Punitive Damages & When Insurance Companies Need To Pay

Punitive Damages & When Insurance Companies Need To Pay



Most disputes between an insurance company and their insured are reasonable differences of opinion: You honestly believe you cannot return to work and the insurance company believes you can. If both positions are backed by solid medical evidence, off to trial (or mediation) you go.


But sometimes the insurance company is out in left field. Sometimes the insurer just ignores critical medical information, claps its hands over its ears and continues to deny you long term benefits. With no justification. When that happens, our clients often turn to us and say that they should have to pay for this.


In such cases, the door is wide open for “extra” compensation, that is, for punitive and mental distress damages. These can add up.


In a case that is hot off the press, LTD benefits were denied to Marilyn Fraser by Fenchurch, the insurer. Fenchurch asked that a doctor of their choice examine Ms Fraser. The good doctor did just that and said there was not much physically wrong with her. But the physician did NOT say that she was able to return to work and instead recommended a further psychological examination or assessment. Fenchurch could not be bothered with that, however, and they continued to deny her benefits. In a simply awful internal memo, the claims adjuster said that they should deny her benefits and, if she appealed, then and only then should they proceed with the recommended psychological assessment.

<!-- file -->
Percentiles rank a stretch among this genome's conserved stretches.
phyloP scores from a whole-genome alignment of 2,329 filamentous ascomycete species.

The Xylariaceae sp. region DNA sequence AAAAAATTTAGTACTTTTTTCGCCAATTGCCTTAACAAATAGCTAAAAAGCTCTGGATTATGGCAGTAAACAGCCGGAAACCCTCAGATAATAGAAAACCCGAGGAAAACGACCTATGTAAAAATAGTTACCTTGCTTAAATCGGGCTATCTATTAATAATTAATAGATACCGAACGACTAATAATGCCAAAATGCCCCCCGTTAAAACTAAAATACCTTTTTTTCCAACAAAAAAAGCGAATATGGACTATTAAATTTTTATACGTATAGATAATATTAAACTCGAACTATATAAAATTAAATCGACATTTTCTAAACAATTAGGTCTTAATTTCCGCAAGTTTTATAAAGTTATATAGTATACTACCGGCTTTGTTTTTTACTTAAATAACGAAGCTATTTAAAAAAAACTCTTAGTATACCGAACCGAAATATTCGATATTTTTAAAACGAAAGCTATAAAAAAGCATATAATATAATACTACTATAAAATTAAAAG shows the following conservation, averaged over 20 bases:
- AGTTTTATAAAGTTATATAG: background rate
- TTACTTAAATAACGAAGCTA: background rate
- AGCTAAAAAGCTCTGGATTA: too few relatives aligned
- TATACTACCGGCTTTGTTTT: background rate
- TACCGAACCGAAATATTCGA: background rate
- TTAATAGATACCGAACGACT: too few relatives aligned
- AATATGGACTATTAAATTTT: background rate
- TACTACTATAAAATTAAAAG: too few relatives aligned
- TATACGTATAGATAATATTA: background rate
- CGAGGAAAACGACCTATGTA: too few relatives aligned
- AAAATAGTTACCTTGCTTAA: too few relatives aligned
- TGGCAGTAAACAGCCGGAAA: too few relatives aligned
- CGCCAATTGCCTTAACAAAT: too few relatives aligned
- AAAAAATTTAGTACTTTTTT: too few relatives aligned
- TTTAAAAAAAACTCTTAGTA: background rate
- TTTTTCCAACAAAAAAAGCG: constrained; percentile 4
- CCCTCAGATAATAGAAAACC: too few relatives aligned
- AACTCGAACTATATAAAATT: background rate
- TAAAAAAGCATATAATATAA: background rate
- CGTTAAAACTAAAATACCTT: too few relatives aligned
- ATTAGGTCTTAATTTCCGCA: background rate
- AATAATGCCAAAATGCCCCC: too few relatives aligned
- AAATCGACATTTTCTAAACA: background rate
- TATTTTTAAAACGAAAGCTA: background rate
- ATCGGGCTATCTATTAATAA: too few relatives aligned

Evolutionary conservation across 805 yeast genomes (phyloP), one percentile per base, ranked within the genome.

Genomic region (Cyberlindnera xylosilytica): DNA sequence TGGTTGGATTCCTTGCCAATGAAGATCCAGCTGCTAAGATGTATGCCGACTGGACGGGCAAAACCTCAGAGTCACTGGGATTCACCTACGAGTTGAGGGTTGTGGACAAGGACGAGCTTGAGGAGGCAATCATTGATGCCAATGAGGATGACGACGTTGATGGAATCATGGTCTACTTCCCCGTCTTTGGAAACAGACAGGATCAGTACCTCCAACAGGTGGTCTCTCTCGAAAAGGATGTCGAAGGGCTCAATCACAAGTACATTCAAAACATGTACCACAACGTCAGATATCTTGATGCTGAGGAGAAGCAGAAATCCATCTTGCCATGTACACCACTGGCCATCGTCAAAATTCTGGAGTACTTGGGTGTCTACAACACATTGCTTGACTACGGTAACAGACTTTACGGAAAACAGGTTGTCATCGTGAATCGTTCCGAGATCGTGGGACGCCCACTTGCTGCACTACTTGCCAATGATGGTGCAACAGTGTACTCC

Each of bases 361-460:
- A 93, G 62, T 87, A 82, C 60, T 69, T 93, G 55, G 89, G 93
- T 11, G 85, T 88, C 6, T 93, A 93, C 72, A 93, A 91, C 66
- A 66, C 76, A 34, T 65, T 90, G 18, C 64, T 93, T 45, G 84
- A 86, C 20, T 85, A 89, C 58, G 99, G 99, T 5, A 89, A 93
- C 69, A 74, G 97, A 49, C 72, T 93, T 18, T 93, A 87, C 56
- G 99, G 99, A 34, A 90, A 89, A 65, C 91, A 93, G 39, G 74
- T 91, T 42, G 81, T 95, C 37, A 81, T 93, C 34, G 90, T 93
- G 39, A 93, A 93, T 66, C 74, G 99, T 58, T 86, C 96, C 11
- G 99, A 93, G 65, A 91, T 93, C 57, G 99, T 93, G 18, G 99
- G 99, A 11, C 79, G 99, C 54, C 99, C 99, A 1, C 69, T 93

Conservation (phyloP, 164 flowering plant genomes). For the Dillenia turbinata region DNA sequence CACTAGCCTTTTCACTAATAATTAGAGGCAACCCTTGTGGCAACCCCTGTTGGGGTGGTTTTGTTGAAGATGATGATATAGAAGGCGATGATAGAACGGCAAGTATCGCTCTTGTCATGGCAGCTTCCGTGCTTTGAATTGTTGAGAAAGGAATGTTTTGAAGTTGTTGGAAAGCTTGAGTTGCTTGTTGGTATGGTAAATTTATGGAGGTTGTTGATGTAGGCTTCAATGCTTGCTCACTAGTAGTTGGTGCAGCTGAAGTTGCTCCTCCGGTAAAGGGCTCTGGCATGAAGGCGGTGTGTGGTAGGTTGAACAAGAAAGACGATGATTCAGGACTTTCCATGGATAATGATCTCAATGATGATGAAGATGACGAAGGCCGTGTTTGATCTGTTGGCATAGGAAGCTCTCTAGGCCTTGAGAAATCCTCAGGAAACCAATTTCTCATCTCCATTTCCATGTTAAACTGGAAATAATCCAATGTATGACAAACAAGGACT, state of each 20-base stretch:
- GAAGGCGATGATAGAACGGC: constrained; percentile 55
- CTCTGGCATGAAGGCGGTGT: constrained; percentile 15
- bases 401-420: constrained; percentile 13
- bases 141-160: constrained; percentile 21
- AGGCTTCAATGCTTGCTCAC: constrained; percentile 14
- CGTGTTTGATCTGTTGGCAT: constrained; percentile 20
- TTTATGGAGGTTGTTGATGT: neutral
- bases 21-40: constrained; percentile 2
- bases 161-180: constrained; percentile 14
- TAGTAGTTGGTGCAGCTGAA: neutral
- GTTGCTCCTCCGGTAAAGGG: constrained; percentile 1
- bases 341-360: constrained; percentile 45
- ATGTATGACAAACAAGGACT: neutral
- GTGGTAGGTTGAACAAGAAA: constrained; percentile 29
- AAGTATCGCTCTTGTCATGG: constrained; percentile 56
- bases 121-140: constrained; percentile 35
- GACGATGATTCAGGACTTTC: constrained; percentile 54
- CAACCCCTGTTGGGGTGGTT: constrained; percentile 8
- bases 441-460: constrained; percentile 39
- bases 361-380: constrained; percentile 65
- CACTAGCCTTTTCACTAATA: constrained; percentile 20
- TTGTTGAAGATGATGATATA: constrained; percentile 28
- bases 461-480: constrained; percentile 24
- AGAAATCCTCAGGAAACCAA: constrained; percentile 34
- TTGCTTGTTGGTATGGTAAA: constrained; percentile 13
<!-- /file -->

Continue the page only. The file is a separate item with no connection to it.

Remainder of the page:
This did not make the court happy when the matter got to trial. The court said that an insurer cannot ignore its own expert’s recommendations and cannot deem a person able to return to work when its own specialist does not support that. As well, the court found that the insurance adjuster was playing games with Ms Fraser’s well being – by only agreeing to the psychological examination if she mustered the courage to appeal.


Result? The court hammered Fenchurch with $150,000 in punitive damages, as a warning to other insurers not to play the same games. Ms Fraser also got $10,000 for mental distress damages.


Bottom line: In all cases, we look for signs that the insurer has acted in bad faith and outrageously. We claim punitive and mental distress compensation in all such cases.


Have you been denied long-term disability benefits by your insurer? Are you left wondering why? Read this article: 5 Common Reasons Insurers Deny Disability Claims.